In a July 2005 video clip recently posted on YouTube, an unidentified man asks pro-life activists whether a woman should serve time in jail if she were convicted of abortion in a hypothetical post-Roe v. Wade world. The demonstrators shift feet, flush, show all the signs of thinking as they speak. The interviewer pushes them. Some of their conversations go in circles. Several of the pro-life activists admit they have been participating in anti-abortion demonstrations for years without considering the question of penalties.
Abortion rights advocates see an opportunity in that confusion. Organizations such as Planned Parenthood and the new National Institute for Reproductive Health are encouraging people to ask politicians, "How much time should she serve?" The question shows "that choice can be a winning issue if you force people to stop evading the hard facts," Anna Quindlen wrote in a recent Newsweek column. Quindlen suggests that people who have pro-life convictions haven't thought past their animosity to the idea of abortion.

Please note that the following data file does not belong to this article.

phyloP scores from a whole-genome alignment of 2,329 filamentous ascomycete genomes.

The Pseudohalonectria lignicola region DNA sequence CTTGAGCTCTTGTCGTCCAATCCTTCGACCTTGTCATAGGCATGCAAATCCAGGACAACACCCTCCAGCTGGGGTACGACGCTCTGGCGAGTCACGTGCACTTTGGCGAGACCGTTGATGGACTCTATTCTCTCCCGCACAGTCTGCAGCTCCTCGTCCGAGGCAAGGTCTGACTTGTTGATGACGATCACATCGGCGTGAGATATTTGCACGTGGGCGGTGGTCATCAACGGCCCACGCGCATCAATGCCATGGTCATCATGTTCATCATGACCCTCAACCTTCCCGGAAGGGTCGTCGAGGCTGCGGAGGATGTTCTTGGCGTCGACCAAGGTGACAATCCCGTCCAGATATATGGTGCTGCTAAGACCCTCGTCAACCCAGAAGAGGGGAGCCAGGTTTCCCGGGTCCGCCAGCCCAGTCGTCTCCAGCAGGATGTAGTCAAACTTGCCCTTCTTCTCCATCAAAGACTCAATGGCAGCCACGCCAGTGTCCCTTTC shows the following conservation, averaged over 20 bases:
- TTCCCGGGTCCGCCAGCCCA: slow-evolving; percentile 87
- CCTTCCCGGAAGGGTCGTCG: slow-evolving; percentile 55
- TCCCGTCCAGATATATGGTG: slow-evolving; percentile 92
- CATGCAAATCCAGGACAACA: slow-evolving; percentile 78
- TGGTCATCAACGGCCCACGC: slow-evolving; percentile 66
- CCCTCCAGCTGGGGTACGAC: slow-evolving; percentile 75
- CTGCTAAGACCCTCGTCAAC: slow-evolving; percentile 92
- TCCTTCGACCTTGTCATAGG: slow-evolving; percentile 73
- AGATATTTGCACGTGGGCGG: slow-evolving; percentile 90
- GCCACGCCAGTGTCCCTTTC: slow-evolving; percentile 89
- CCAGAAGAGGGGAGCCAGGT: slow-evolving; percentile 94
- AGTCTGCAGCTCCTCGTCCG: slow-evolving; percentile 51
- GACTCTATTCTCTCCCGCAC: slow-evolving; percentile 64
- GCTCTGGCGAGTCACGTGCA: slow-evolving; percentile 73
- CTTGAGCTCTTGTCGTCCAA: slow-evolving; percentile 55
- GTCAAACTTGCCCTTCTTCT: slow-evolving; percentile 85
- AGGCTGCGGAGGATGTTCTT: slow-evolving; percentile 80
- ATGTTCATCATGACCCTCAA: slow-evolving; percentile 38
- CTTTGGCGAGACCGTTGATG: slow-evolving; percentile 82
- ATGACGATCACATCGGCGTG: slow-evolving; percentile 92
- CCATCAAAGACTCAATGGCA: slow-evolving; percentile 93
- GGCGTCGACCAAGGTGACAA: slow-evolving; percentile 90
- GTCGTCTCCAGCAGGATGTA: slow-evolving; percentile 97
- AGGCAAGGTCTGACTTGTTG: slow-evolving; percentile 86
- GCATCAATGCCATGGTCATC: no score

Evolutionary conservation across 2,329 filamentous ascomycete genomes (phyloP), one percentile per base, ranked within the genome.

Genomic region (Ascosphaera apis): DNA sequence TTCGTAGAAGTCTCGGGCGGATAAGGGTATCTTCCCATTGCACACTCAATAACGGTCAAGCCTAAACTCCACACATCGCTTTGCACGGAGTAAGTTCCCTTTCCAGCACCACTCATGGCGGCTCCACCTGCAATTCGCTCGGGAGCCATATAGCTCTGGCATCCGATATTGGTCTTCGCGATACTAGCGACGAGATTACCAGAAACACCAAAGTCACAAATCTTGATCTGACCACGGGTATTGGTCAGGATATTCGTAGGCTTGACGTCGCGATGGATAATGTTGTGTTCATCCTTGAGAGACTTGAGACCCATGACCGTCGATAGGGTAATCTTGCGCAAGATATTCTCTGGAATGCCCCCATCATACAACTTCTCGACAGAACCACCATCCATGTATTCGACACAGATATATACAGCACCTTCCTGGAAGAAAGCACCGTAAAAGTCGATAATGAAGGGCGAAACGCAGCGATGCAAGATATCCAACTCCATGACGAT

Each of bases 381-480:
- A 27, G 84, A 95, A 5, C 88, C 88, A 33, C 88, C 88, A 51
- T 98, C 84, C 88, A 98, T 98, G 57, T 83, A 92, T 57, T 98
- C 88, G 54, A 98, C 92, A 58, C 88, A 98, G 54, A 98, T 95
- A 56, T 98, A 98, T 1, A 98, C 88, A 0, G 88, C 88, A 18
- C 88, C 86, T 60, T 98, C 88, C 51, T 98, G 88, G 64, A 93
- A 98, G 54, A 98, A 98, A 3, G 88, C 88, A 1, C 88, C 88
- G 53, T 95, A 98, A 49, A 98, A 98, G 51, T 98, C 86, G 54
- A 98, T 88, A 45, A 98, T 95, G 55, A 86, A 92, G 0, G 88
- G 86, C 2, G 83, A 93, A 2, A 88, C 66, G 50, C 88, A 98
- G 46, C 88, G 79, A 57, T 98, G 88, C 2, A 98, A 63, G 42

"Perhaps rank-and-file pro-lifers haven't thought through that," responded Carrie Gordon Earll, senior policy analyst for bioethics at Focus on the Family. "But the people who are doing abortion policy in the pro-life movement have thought about that."
Olivia Gans, who had an abortion in 1981, said, "When I looked at those faces [in the YouTube video], what I saw was a comprehension that women like me are going through something that is extraordinary in its scope, but I also saw a lack of understanding of how the law works." Gans is now director of American Victims of Abortion, a branch of the National Right to Life Committee.
Quindlen wrote, "There are only two logical choices: Hold women accountable ...1